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Investors urge unqualified Declaration endorsement

BETHESDA, Md. – The movement to persuade the federal government to endorse the United Nations Declaration on the Rights of Indigenous Peoples without qualification has grown beyond American Indian and religious communities to the financial world.

Calvert Investments, a financial services company that holds $14.5 billion in assets, and a coalition of investors have submitted comments to the State Department and White House urging the unconditional endorsement of the Declaration.

“Calvert believes indigenous peoples in the U.S. and elsewhere around the globe deserve the affirmation and recognition of the broad array of rights set forth in the Declaration, including those related to self-determination, culture, land and natural resources, means of subsistence, treaty rights, non-discrimination, health and social services, protection of sacred sites, education and language,” Calvert CEO and president Barbara J. Krumsiek wrote in a letter to Secretary of State Hillary Clinton July 14.

“All these are rights which indigenous peoples themselves have identified as necessary to their survival, well-being and dignity – rights which the international community should fully embrace,” Krumsiek wrote.

The U.N. General Assembly voted to adopt UNDRIP in September 2007 with near unanimous approval. Four states – the U.S., Canada, Australia and New Zealand – voted against the Declaration. Australia and New Zealand have since endorsed the human rights document and Canada has indicated its intention to do so.

The National Congress of American Indians and the United South and Eastern Tribes, the country’s two largest non-governmental organizations representing Indian nations, have passed resolutions urging the government to endorse the Declaration.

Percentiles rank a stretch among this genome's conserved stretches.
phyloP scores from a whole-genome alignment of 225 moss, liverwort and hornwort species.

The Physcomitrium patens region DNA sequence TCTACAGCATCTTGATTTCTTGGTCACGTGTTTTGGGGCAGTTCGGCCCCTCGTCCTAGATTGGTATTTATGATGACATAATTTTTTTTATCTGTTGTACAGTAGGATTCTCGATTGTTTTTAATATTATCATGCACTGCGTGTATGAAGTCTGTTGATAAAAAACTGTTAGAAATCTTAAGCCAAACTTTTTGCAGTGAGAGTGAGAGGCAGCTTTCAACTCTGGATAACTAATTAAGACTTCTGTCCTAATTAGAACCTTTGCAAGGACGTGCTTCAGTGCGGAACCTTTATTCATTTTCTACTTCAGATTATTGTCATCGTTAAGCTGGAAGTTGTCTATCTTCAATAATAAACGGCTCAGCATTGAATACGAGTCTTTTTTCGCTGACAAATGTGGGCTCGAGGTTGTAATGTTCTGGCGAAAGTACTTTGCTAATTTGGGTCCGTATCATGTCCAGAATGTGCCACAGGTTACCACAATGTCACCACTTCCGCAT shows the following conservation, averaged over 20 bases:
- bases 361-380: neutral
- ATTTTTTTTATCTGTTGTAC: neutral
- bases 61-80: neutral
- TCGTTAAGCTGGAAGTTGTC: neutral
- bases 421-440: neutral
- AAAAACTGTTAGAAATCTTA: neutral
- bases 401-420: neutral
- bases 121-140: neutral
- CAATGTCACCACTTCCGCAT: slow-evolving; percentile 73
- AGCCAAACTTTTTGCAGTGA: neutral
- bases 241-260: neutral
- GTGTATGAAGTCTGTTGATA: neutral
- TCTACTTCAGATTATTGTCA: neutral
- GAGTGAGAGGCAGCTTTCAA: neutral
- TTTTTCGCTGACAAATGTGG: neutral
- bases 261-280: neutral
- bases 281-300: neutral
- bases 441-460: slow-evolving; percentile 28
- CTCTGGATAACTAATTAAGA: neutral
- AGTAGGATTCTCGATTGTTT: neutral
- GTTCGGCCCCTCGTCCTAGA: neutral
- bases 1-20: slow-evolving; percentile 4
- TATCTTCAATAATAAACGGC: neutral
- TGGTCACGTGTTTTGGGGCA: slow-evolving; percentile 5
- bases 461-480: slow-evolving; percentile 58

Last summer, the Episcopal Church passed a resolution supporting the endorsement of UNDRIP that was quickly followed by similar resolutions by the Indian Committee of Philadelphia Yearly Meeting of the Religious Society of Friends and the Unitarian Universalist Church of Tarpon Springs.

Growing support for the U.S. to reverse its rejection of the Declaration led up to the announcement in April by U.N. Ambassador Susan Rice that the U.S. would review its position on the Declaration. The review is now underway with scheduled consultation meetings and a State Department Web site where people may e-mail comments.

Calvert, a socially responsible investment firm, not only asked the federal government to publicly endorse the Declaration but also to disclose its plan for fully implementing the human rights statement.

In 1999, Calvert was the first SRI to develop explicit criteria to address the rights and cultural integrity of American Indians and indigenous peoples around the world.

“We believe that it’s important to share an investor perspective and add another dimension about why it’s important to endorse the Declaration,” said Reed Montague, the indigenous peoples’ rights and product marketing analyst at Calvert.

Montague and Calvert’s team of sustainability analysts review corporations that the firm invests in to see if they have policies and procedures in place that consider and support indigenous people’s rights and to encourage firms to develop appropriate policies and demonstrate best practices regarding how their products, services and operations affect the lives, culture and traditions of indigenous peoples.